LOS ANGELES — A request by Marc Jacobs International LLC for dismissal of allegations that it infringed the copyrighted “Happy Face” smiley face design and logo made famous by the rock band Nirvana was denied Nov. 8 by a California federal judge, in an in-chambers ruling entered Nov. 12 (Nirvana LLC v. Mark Jacobs International LLC, et al., No. 18-10743, C.D. Calif.).
WASHINGTON, D.C. — The defendant in a long-running dispute over the “Get Lucky” clothing trademark was appropriately barred from raising a defense it could have pursued in a previous suit between the same parties, a clothing maker tells the U.S. Supreme Court in a Nov. 12 respondent brief, asserting that res judicata applied because the causes of action were the same (Lucky Brand Dungarees Inc., et al v. Marcel Fashion Group Inc., No. 18-1086, U.S. Sup.).
CHICAGO — In a Nov. 7 ruling, the Seventh Circuit U.S. Court of Appeals for the first time adopted and applied the U.S. Supreme Court’s standard for awarding attorney fees in patent cases to requests for fees under Section 1117(a) of the Lanham Act, 15 U.S.C. § 1117(a) (LHO Chicago River LLC v. Joseph Perillo, et al., No. 19‐1848, 7th Cir., 2019 U.S. App. LEXIS 33463).
DENVER — A panel of the 10th Circuit U.S. Court of Appeals on Nov. 7 found that a federal judge in Utah erred in ordering a franchisor to resume its relationship with a former franchisee, including the revival of a disputed trademark license agreement (TLA) (Mrs. Fields Franchising LLC v. MFGPC Inc., Nos. 19-4046, -4063, 10th Cir., 2019 U.S. App. LEXIS 33521).
WASHINGTON, D.C. — The U.S. Supreme Court on Nov. 8 announced that it will take on a dispute between the U.S. Patent and Trademark Office (PTO) and a travel website over the significance of adding a top-level domain (TLD) such as “.com” to an otherwise generic, unregistrable trademark (U.S. Patent and Trademark Office, et al. v. Booking.com B.V., No. 19-46, U.S. Sup.).
CAMDEN, N.J. — Following a one-day bench trial in May 2019, a federal judge in New Jersey on Nov. 4 ruled in favor of a defendant accused of trademark infringement in connection with a decision to revive the name “Il Portico” for its restaurant (Fife & Drum Inc. v. DelBello Enterprises, No. 17-3676, D. N.J., 2019 U.S. Dist. LEXIS 190582).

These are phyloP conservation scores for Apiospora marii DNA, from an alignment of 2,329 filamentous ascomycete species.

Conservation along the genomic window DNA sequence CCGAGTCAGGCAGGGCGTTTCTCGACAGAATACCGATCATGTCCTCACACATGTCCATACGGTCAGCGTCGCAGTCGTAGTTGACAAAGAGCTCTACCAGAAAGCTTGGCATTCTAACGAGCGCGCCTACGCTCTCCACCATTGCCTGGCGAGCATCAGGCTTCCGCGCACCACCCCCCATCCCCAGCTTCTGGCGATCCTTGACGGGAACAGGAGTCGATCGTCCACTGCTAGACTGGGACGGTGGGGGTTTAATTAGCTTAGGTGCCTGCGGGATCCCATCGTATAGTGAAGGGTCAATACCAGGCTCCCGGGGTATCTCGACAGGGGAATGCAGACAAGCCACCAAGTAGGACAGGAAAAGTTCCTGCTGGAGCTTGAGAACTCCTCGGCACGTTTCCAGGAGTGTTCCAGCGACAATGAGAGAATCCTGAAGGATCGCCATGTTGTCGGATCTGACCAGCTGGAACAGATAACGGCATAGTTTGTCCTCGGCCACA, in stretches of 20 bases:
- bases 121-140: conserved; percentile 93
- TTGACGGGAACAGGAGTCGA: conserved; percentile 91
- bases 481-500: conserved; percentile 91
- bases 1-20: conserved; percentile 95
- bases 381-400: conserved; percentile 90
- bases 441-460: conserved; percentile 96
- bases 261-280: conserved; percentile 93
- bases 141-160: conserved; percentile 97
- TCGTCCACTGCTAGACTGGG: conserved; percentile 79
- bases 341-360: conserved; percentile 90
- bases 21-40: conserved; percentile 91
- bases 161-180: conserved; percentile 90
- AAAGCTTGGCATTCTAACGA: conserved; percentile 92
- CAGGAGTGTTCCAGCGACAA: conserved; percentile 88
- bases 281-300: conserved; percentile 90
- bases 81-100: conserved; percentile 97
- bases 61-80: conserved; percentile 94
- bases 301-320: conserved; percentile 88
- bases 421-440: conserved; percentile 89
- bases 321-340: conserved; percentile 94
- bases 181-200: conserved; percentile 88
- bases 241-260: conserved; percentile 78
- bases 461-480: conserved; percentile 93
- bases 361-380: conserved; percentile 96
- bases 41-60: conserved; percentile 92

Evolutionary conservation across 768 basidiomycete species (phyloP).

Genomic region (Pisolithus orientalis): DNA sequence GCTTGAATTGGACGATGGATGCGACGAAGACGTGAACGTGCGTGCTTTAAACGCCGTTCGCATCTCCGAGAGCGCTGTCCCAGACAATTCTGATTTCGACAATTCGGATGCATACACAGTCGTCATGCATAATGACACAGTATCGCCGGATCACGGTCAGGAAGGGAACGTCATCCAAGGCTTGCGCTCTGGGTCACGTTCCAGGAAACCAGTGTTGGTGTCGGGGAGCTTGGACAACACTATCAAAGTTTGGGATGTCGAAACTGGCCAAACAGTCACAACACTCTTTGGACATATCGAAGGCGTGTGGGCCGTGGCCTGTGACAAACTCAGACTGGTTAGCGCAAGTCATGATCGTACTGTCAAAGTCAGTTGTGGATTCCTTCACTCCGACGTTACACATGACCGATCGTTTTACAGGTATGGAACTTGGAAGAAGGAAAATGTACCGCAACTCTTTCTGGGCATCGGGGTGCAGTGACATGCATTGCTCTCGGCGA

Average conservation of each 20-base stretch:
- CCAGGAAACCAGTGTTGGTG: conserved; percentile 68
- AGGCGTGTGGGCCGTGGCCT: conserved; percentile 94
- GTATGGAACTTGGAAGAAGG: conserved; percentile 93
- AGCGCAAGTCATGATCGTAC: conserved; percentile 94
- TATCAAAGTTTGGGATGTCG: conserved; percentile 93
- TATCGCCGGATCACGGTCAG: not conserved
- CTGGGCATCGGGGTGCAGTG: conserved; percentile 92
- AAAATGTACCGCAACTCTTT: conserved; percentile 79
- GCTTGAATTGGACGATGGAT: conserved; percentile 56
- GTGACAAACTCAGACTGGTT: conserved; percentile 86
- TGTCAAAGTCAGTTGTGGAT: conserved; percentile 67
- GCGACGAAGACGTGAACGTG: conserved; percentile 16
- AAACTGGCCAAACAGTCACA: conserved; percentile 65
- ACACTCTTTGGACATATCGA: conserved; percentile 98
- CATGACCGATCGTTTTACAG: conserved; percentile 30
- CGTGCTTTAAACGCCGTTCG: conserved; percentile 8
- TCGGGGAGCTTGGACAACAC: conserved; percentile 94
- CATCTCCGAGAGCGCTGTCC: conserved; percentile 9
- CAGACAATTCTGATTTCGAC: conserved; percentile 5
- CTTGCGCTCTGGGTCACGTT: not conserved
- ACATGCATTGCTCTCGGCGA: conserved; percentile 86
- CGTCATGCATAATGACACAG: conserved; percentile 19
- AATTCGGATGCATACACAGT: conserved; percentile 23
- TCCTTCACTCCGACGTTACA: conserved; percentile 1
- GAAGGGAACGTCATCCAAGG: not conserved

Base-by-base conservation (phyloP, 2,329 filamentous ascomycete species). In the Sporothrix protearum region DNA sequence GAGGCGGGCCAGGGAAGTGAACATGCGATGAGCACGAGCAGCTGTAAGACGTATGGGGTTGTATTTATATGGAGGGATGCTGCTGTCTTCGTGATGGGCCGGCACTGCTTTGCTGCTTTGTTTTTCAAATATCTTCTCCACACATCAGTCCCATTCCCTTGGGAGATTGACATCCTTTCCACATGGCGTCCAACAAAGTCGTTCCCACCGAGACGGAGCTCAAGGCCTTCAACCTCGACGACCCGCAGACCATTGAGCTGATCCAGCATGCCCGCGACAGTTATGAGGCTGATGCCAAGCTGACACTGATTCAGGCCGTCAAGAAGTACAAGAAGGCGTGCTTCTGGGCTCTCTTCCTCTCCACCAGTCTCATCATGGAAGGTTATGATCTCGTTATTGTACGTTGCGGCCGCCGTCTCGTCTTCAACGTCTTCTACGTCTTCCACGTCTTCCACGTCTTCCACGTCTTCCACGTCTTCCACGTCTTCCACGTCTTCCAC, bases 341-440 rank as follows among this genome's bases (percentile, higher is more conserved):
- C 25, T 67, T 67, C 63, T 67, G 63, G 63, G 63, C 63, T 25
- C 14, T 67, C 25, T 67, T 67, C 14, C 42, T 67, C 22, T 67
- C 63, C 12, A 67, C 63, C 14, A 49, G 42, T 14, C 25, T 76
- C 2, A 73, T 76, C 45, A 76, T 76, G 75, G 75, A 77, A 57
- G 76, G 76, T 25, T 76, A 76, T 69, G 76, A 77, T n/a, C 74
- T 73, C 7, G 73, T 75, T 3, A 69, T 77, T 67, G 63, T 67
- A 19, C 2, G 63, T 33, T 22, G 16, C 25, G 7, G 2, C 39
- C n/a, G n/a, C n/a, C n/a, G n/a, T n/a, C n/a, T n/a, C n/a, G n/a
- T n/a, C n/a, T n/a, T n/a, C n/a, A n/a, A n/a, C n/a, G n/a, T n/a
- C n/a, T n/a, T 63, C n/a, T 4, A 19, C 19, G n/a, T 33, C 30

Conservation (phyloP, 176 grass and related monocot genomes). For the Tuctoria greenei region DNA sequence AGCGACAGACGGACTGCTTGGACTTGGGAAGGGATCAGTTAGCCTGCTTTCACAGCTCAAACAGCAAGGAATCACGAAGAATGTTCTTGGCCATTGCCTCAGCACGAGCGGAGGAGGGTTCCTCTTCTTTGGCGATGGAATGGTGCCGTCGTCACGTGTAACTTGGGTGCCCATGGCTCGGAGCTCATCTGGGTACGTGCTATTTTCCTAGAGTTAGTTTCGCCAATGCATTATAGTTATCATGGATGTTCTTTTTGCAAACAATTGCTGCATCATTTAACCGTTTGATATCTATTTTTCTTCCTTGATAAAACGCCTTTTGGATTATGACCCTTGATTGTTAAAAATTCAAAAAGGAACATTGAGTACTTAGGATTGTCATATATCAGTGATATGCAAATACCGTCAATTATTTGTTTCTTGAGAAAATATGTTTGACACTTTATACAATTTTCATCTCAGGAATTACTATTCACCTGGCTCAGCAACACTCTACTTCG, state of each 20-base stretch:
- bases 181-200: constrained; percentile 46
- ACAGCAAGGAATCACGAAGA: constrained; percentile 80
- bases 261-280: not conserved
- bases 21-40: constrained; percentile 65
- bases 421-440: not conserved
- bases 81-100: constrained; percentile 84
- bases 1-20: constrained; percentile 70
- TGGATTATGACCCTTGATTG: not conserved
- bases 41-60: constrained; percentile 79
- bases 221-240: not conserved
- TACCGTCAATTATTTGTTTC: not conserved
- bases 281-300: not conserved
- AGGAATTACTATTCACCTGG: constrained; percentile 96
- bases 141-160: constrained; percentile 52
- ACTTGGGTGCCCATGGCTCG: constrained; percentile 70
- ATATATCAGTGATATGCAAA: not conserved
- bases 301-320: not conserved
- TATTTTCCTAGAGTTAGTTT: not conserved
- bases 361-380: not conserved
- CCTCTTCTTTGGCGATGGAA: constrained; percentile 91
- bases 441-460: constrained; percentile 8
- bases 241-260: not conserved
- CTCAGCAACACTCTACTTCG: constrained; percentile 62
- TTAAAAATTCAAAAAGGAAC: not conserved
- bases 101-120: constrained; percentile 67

RICHMOND, Va. — In an Oct. 30 ruling, the Fourth Circuit U.S. Court of Appeals found no error in a Virginia federal judge’s determination that allegations of copyright and trademark infringement levied against a spinoff masonic organization fail as a matter of law (United Supreme Council v. United Supreme Council, No. 18-2034, 4th Cir., 2019 U.S. App. LEXIS 32478).
SANTA ANA, Calif. — Finding that substantial questions exist over whether personal jurisdiction can be exercised over the Cyprus-based operator of a “sugar daddy” dating website accused of trademark infringement, a California federal judge on Oct. 23 ordered the parties to engage in jurisdictional discovery prior to the resolution of a pending summary judgment motion (Reflex Media Inc., et al. v. Apiriliaco Ltd., et al., No. 8:16-cv-00795, C.D. Calif.).
SAN ANTONIO — A water filtering company that provides services to hydraulic fracturing companies on Oct. 4 filed a lawsuit in Texas federal court against two companies, seeking injunctive and monetary relief for trade secret misappropriation and trademark infringement (WaterFleet LLC v. TanMar Rentals LLC, et al., No. 19-1190, W.D. Texas).
NEW YORK — The Oneida Indian Nation of New York lacks constitutional standing to sue the Department of the Interior (DOI) over the agency’s decision to allow the Oneida Tribe of Indians of Wisconsin to change its name to the Oneida Nation, the Second Circuit U.S. Court of Appeals affirmed Oct. 21 (Oneida Indian Nation v. U.S. Department of the Interior, No. 18-2607, 2nd Cir., 2019 U.S. App. LEXIS 31501).